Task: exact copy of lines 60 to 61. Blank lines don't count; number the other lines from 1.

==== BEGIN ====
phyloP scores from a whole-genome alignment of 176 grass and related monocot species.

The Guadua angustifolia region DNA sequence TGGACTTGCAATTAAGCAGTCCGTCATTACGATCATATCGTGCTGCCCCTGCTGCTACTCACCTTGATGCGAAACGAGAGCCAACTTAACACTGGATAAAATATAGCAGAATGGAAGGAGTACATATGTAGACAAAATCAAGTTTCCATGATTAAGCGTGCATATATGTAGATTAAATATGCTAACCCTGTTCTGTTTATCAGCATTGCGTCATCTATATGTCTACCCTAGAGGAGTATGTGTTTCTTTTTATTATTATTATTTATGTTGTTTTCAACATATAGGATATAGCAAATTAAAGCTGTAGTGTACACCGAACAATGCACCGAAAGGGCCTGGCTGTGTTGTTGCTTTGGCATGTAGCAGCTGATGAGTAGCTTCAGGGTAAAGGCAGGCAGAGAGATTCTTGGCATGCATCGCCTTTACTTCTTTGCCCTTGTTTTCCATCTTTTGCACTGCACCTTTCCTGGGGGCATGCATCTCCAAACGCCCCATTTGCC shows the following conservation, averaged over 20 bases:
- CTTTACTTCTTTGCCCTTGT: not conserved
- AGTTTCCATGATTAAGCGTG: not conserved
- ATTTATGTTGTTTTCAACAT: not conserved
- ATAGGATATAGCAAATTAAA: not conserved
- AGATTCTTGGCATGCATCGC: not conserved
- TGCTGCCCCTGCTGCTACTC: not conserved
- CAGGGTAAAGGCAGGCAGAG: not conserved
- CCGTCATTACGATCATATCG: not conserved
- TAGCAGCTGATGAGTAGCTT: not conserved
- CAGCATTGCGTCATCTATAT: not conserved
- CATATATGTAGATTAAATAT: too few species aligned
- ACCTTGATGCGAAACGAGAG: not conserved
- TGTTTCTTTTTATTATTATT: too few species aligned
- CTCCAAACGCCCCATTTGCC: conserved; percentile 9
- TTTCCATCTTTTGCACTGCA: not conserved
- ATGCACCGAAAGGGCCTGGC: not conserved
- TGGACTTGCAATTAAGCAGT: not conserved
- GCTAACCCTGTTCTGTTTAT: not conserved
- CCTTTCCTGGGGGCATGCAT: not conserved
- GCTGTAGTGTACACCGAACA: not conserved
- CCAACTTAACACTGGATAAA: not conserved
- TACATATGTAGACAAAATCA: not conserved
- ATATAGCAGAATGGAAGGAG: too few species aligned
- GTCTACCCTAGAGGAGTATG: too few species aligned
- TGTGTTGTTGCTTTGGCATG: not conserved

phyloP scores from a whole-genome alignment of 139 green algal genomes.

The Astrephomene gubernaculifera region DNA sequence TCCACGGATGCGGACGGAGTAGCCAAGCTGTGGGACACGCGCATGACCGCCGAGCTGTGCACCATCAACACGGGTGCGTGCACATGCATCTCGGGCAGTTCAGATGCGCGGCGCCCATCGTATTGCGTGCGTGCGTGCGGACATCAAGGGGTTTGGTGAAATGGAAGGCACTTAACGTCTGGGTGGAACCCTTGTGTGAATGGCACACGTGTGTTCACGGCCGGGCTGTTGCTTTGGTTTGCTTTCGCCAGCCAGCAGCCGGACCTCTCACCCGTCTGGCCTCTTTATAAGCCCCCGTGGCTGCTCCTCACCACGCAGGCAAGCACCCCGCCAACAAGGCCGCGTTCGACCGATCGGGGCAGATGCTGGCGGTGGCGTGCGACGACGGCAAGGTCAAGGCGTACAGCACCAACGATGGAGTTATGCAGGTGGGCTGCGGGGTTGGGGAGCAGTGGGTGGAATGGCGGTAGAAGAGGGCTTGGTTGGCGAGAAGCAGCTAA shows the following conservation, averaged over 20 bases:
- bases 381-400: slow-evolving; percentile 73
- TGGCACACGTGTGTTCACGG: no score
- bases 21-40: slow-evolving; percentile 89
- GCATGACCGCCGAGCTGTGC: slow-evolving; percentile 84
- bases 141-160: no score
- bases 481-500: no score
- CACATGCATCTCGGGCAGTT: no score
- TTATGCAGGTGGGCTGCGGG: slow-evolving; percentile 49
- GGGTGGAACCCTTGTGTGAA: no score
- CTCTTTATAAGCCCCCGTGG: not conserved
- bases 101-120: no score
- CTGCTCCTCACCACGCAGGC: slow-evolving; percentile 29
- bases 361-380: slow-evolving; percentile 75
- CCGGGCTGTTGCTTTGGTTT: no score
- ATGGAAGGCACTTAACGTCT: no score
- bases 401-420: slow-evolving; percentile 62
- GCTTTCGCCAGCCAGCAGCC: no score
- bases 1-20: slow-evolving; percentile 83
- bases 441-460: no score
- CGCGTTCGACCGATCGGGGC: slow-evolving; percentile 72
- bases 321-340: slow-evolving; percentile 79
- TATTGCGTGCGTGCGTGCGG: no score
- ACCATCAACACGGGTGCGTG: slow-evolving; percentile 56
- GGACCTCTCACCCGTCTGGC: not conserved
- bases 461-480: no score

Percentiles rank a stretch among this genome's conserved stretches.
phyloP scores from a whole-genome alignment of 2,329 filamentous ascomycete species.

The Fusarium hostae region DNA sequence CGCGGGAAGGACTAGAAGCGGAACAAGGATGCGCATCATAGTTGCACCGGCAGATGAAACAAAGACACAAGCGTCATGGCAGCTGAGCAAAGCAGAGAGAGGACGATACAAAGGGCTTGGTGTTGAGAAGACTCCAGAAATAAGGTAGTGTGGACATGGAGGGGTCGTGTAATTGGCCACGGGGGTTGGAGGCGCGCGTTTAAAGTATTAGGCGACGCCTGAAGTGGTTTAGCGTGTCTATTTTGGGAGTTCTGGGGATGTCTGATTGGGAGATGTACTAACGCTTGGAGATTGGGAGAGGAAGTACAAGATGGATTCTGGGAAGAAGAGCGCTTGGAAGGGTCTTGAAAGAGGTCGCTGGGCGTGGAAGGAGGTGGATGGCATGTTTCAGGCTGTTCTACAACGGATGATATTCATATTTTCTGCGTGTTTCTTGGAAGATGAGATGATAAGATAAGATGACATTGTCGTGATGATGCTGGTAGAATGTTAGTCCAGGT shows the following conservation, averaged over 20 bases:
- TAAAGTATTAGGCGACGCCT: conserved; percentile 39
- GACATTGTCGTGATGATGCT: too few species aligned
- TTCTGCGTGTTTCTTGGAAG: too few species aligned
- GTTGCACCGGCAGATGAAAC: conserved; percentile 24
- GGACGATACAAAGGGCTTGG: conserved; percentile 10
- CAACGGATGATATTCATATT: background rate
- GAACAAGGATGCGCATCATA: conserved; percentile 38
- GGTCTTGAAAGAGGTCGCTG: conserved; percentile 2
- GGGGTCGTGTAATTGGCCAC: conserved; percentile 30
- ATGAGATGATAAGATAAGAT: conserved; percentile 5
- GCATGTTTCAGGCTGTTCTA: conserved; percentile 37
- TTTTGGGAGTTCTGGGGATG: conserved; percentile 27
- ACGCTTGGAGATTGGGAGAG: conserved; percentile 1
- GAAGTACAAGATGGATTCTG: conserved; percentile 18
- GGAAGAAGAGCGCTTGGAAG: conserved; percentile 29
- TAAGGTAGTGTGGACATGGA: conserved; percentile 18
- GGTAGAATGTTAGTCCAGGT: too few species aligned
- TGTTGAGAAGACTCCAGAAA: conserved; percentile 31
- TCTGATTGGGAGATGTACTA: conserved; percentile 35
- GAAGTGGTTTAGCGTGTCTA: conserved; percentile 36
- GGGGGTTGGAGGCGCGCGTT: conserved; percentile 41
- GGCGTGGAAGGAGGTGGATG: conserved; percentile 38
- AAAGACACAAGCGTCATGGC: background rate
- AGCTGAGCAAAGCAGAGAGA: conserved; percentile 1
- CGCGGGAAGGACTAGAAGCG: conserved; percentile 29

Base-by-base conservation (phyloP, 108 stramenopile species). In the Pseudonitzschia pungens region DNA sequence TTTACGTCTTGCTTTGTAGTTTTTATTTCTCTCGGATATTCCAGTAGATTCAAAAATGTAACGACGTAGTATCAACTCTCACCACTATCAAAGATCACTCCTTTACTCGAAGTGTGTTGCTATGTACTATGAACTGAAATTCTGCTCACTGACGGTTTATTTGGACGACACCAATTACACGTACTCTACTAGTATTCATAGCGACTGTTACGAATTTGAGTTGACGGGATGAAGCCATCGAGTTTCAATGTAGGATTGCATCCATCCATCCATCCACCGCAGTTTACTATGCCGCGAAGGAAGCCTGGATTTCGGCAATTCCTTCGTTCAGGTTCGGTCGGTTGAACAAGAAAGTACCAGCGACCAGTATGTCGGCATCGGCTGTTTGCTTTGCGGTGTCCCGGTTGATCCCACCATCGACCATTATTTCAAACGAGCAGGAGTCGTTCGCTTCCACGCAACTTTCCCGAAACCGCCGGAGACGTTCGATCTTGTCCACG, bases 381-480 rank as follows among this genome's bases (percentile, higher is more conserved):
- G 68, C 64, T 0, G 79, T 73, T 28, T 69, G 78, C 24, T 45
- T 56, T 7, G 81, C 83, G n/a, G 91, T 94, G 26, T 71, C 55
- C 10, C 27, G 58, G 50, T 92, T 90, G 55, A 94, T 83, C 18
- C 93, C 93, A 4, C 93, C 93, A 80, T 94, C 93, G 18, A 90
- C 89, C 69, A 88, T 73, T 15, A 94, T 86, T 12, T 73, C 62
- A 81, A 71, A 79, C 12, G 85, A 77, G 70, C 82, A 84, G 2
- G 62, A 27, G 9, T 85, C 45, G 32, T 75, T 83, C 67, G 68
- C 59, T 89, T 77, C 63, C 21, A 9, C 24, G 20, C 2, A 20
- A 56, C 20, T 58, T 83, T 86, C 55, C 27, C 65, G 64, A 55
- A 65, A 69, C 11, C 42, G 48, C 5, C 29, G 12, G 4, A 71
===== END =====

- TTCTGCGTGTTTCTTGGAAG: too few species aligned
- GTTGCACCGGCAGATGAAAC: conserved; percentile 24